March 14, 2018

Lamb holds razor-thin edge over Saccone in Pennsylvania special election

The special election in 18th Congressional District could come down to absentee and provisional ballots

Elections U.S. House
03132018_Lamb_Saccone_Campaigns Sources/Candidate campaigns

Democrat Conor Lamb, left, and Republican Rick Saccone were locked in a tight race in the special election for the 18th Congressional District in western Pennsylvania.

The special election in the 18th Congressional District of western Pennsylvania – considered a bellwether for the midterm elections in November – is still too close to call.

With 100 percent of the vote in, Democrat Conor Lamb, 33, holds a slight lead – less than 700 votes – over Republican state Rep. Rick Saccone, 60, with some absentee and provisional ballots still being counted, according to CNN.

Lamb, a Marine veteran, told his Election Day crowd that voters had directed him to “do your job” in Washington, the Associated Press reported. “Mission accepted,” he declared.

Earlier, Saccone told his own supporters, “It’s not over yet, we’re going to fight all the way, all the way to the end, we’ll never give up,” according to the wire service.

In 2016, Trump carried the district by 20 points, but Saccone couldn't keep up with Lamb in the most populous part of the district – in southern Allegheny County. Saccone outpolled Lamb in Washington, Westmoreland and Greene counties.

The election looks headed to a recount even though one is not automatic on the congressional district level in Pennsylvania, according to state law. But candidates can seek a recount within five days of counties completing their vote counts.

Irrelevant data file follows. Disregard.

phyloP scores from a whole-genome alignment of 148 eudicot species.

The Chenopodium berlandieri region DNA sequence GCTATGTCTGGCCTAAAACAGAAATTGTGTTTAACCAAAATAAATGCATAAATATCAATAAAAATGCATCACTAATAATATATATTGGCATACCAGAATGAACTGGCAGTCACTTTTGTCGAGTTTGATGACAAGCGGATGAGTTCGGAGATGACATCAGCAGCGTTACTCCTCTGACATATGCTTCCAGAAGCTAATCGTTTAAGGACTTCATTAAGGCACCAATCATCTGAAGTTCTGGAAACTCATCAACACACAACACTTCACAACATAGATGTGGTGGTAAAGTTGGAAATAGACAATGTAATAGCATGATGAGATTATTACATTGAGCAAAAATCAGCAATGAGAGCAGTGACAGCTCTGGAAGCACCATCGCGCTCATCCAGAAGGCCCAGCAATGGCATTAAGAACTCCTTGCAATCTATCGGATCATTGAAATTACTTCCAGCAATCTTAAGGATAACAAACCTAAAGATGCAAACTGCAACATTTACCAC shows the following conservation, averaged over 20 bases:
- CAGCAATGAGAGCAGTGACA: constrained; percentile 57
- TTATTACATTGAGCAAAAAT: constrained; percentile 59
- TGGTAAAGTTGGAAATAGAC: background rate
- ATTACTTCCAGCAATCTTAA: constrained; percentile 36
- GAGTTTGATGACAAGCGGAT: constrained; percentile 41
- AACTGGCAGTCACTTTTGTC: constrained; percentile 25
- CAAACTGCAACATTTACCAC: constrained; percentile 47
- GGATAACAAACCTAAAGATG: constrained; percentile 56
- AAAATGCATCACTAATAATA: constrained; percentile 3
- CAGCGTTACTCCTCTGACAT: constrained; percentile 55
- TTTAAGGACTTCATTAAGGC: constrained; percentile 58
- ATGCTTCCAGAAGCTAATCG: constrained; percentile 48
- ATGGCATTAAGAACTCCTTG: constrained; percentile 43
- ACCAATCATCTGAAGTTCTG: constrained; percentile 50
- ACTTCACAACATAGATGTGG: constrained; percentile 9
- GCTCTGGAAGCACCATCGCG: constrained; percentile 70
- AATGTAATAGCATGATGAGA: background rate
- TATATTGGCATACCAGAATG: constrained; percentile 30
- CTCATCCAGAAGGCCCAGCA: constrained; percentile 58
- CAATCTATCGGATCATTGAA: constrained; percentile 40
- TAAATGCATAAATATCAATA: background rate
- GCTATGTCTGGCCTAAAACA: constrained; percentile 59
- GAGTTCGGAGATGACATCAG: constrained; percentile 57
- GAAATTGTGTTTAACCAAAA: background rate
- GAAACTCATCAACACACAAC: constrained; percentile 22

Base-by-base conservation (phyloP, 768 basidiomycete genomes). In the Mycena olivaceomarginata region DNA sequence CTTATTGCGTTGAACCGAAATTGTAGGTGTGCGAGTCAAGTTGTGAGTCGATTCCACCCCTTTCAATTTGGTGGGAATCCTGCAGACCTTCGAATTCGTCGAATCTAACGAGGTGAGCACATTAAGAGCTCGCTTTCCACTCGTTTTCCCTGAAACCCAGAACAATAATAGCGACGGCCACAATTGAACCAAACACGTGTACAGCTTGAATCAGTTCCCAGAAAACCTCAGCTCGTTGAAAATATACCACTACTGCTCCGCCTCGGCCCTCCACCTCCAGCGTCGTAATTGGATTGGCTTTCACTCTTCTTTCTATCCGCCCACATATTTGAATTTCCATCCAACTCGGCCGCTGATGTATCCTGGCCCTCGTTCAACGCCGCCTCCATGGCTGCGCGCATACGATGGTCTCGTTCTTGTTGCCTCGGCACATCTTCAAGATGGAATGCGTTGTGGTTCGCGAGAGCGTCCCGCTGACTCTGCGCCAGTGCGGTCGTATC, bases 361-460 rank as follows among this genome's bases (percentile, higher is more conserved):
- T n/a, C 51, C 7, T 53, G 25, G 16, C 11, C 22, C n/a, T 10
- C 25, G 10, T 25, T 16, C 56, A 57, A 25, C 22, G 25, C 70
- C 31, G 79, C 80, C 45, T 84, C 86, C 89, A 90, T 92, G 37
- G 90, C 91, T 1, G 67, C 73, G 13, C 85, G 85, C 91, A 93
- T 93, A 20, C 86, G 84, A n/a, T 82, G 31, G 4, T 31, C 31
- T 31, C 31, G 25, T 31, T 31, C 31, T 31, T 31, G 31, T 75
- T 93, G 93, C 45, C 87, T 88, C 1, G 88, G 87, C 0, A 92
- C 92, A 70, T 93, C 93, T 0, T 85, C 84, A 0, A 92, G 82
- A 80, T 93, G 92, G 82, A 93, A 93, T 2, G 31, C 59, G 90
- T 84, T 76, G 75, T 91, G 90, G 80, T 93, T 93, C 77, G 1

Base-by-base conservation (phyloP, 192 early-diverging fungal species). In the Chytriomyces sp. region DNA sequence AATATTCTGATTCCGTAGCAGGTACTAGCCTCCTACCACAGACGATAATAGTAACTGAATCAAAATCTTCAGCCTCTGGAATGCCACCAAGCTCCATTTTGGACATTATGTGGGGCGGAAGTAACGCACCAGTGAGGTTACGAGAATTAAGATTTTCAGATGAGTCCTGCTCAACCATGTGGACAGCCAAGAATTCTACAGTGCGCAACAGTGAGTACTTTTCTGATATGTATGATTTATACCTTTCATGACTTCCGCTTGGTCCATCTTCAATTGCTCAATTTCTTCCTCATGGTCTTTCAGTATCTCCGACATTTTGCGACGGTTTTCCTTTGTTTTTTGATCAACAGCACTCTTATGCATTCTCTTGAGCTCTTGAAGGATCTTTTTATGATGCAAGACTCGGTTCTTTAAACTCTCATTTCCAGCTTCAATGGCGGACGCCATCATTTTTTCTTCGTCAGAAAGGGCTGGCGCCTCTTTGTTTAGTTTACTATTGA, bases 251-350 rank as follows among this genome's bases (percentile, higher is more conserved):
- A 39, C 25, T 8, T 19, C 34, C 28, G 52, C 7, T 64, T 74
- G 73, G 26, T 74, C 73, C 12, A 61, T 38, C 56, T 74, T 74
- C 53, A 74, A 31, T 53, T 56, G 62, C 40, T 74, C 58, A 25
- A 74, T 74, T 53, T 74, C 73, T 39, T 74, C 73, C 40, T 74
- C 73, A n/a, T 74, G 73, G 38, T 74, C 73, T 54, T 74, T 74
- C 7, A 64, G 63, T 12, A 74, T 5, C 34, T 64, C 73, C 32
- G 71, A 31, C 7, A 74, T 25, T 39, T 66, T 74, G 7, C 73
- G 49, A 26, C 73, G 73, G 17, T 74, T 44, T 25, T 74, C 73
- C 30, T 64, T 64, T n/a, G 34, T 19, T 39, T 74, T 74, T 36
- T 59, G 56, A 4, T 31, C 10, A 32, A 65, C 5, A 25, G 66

A GOP loss should “make Republicans everywhere nervous,” Tom Davis, the ex-chairman of the National Republican Congressional Committee, told Politico:

“If they win, a lot of people will look at this — see that the Democrats won in a Trump seat — and they’ll say, ‘The Democrats will retake the House, so let’s send them more money,’” said Davis, the former Virginia congressman who led the NRCC in the 2000 and 2002 election cycles. “It’ll be overhyped and over-analyzed, but it will generate momentum and money for Democrats.”

Charles E. Cook Jr. of the Cook Political Report wrote before the election that the Democrats never should have had a serious shot at winning the seat:

There is little doubt that Saccone is an underwhelming candidate while Lamb is much stronger than Democrats are usually able to field in a district like this. But the fact that Donald Trump won it by 19.6 percentage points in 2016, and Mitt Romney beat President Obama by 17 points in 2012, means that even with a lousy candidate, Republicans should win this one. If Democrats pick this seat up, a lot of Republican House members sitting in districts that they have thought of as fairly safe may not be so safe after all.

Some Republican strategists are privately worrying that there are quite a few GOP House members who don’t really understand how much danger they are in. Of the 238 Republican members of the House, 174 were elected after 2006, meaning they were not in the House for President George W. Bush’s second-term midterm election—the last time that Republicans faced a substantial headwind. Bush’s 38 percent Gallup job-approval ratings going into that midterm election were roughly what Trump’s are now (39 percent), and the GOP lost both their House and Senate majorities that year.

The victor will have to start campaigning for re-election almost immediately in a different district, after the state Supreme Court redrew Pennsylvania’s congressional boundaries, the AP reported.